The suet balls came out great! The were a bit more work than I expected because when I asked for suet at the meat counter I was given a package with a couple of slabs of fat. I had to chop them up and render them down first. Next time I'll look harder for suet that's ready to go. In case anyone else has the same thing happen to them, here's the method for rendering I found:Grind the beef fat with a meat grinder or finely chop the fat. Heat the fat over a low to medium flame until its liquefied. Strain by pouring melted suet through a fine cheesecloth. Let cool to harden. Repeat steps 2-3. If the fat is not rendered twice, the suet will not cake properly. Let cool to harden and store in a covered container in the freezer.
I made mine for a rabbit. I did not have to render the suet as I asked my dad for some. This turned out to be fairly easy and quite cute. There is quite bit of snow on the ground here so I am sure the rabbit will appreciate it. I didnt read the directions closely enough and got smooth peanut butter rather than chunky. I also used black sunflower seeds insted of mixed bird seed.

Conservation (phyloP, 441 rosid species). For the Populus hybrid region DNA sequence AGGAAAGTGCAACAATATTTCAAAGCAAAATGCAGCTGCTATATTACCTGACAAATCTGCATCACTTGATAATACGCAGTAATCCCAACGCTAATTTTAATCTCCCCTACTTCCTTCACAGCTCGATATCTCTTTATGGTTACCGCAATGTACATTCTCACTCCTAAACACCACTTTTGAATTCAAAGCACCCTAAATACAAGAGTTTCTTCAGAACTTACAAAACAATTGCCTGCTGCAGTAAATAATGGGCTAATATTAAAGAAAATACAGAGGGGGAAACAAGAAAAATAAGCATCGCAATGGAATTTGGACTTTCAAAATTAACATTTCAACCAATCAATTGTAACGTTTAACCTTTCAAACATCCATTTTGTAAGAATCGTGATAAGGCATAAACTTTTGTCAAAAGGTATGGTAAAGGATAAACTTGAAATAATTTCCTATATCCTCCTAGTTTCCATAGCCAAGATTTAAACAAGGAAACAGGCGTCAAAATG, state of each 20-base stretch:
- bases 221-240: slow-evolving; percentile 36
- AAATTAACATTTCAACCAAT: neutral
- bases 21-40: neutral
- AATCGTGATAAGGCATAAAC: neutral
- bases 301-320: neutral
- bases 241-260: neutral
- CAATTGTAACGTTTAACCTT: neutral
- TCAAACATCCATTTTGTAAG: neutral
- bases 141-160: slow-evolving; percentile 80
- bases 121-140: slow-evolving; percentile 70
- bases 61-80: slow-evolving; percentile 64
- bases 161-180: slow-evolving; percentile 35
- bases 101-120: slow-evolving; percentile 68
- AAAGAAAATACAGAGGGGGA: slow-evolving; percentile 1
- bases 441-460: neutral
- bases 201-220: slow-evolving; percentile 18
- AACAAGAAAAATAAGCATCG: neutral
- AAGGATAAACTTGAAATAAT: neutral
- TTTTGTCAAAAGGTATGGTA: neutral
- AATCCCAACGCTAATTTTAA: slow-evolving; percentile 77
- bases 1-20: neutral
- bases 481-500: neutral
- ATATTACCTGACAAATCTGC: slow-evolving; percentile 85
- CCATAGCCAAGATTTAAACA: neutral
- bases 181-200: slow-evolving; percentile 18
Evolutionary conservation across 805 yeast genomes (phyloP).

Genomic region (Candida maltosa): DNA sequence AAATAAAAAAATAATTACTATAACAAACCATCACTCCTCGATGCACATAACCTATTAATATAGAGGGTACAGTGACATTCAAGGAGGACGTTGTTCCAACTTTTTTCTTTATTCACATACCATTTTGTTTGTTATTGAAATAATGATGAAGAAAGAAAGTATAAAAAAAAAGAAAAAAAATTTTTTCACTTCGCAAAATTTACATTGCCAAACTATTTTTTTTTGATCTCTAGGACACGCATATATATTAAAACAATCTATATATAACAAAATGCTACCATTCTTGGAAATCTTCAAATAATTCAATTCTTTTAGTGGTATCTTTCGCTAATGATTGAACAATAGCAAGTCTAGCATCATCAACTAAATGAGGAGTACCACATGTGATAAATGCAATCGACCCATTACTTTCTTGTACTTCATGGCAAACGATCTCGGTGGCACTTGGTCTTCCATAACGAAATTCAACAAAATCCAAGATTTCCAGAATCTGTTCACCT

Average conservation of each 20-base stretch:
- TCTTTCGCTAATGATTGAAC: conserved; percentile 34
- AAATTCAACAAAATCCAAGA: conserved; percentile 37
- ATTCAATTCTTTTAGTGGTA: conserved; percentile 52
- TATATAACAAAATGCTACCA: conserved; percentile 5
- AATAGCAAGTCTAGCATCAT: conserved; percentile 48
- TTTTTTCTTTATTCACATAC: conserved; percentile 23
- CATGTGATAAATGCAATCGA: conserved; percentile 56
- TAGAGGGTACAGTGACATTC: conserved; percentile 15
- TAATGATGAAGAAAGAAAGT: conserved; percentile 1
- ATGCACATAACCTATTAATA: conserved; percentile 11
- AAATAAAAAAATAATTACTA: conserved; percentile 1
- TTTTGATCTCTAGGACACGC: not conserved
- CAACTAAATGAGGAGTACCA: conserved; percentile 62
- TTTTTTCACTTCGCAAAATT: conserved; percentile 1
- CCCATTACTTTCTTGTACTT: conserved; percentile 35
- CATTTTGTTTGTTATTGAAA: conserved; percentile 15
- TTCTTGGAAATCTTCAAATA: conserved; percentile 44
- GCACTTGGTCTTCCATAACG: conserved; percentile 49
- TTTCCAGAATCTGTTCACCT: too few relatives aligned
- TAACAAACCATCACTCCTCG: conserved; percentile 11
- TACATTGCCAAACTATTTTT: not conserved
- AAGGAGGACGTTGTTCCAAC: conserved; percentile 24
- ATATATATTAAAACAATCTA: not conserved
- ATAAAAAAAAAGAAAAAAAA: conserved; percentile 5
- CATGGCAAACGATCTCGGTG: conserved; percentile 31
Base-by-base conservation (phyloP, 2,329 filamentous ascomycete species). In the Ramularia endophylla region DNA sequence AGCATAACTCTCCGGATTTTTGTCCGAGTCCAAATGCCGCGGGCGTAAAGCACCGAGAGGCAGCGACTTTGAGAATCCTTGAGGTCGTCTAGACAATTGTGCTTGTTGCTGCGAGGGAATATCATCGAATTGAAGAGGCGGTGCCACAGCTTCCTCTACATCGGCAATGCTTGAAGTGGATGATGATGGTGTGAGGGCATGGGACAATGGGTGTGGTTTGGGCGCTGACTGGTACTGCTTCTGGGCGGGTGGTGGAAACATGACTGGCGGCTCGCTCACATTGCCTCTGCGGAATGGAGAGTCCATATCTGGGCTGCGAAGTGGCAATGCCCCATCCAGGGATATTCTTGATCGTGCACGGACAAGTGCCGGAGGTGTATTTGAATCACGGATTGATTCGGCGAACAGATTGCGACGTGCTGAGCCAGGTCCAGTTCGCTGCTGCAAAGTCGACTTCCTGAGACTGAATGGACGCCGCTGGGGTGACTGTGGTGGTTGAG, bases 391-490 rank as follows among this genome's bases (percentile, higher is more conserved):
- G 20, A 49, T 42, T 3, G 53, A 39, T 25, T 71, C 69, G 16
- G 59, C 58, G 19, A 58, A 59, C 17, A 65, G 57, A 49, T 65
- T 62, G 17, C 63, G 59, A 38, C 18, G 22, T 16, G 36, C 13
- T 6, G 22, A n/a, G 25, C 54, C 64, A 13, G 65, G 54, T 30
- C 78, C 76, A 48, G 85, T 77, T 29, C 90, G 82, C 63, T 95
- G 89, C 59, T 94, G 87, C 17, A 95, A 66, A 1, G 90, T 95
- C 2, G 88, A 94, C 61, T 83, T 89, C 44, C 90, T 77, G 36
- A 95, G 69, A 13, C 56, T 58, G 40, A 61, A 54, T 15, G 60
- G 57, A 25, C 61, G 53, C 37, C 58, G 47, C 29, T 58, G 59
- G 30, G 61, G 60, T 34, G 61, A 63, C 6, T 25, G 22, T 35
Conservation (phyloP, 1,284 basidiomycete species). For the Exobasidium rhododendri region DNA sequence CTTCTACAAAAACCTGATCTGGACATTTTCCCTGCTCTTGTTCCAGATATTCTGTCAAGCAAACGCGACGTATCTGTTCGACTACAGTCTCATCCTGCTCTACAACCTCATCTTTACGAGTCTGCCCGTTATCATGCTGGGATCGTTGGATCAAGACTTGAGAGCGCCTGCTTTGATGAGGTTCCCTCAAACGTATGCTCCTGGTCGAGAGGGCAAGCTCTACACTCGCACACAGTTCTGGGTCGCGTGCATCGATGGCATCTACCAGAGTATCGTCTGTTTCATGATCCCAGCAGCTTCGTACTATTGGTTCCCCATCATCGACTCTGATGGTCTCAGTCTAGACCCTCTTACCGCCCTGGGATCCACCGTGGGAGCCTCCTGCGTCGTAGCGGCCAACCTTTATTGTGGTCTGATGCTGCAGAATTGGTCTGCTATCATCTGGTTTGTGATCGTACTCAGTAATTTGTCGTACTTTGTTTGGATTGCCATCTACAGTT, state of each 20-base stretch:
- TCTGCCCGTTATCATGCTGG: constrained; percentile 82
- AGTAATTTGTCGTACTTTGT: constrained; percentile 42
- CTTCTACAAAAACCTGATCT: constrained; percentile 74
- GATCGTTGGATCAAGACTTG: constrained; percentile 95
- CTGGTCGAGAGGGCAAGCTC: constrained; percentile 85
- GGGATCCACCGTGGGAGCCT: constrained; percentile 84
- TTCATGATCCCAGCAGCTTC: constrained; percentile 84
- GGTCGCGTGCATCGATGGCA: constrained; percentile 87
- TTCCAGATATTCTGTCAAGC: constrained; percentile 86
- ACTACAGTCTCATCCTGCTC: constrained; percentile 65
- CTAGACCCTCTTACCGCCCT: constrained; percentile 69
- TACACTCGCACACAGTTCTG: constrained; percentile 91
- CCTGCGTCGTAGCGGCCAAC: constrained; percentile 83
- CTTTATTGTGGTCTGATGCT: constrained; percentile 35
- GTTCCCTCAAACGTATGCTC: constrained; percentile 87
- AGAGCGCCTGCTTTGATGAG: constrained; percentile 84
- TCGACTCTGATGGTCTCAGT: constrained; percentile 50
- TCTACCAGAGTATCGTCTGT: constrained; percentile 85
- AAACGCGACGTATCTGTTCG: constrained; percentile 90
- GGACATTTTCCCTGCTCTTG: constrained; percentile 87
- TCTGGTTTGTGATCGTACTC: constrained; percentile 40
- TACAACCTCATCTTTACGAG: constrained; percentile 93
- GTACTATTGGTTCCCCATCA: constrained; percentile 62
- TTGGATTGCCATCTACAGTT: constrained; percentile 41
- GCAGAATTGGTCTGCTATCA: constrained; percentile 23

These were fun to make. As Dreamer stated, the rendering WAS the hardest and most time consuming part about this recipe. It took 1 hour to heat the suet the first time, maybe I was just being to cautious. But even taking my time on heating it you could still see smoke. So I'd turn the heat off for awhile. All in all the kids had fun measuring out the dry ingredients. They were so proud to take their orange shell bird feeder home. I also used 1 1/2 to 2 inch tall meat trays to pour the mixture into to put inside my wired baskets outside. Oh yes, we also took pine cones and worked the mixture into I used rubber glasses to help keep our hands clean. Thanks for a fun project. Made for *Zaar Tag* game 2007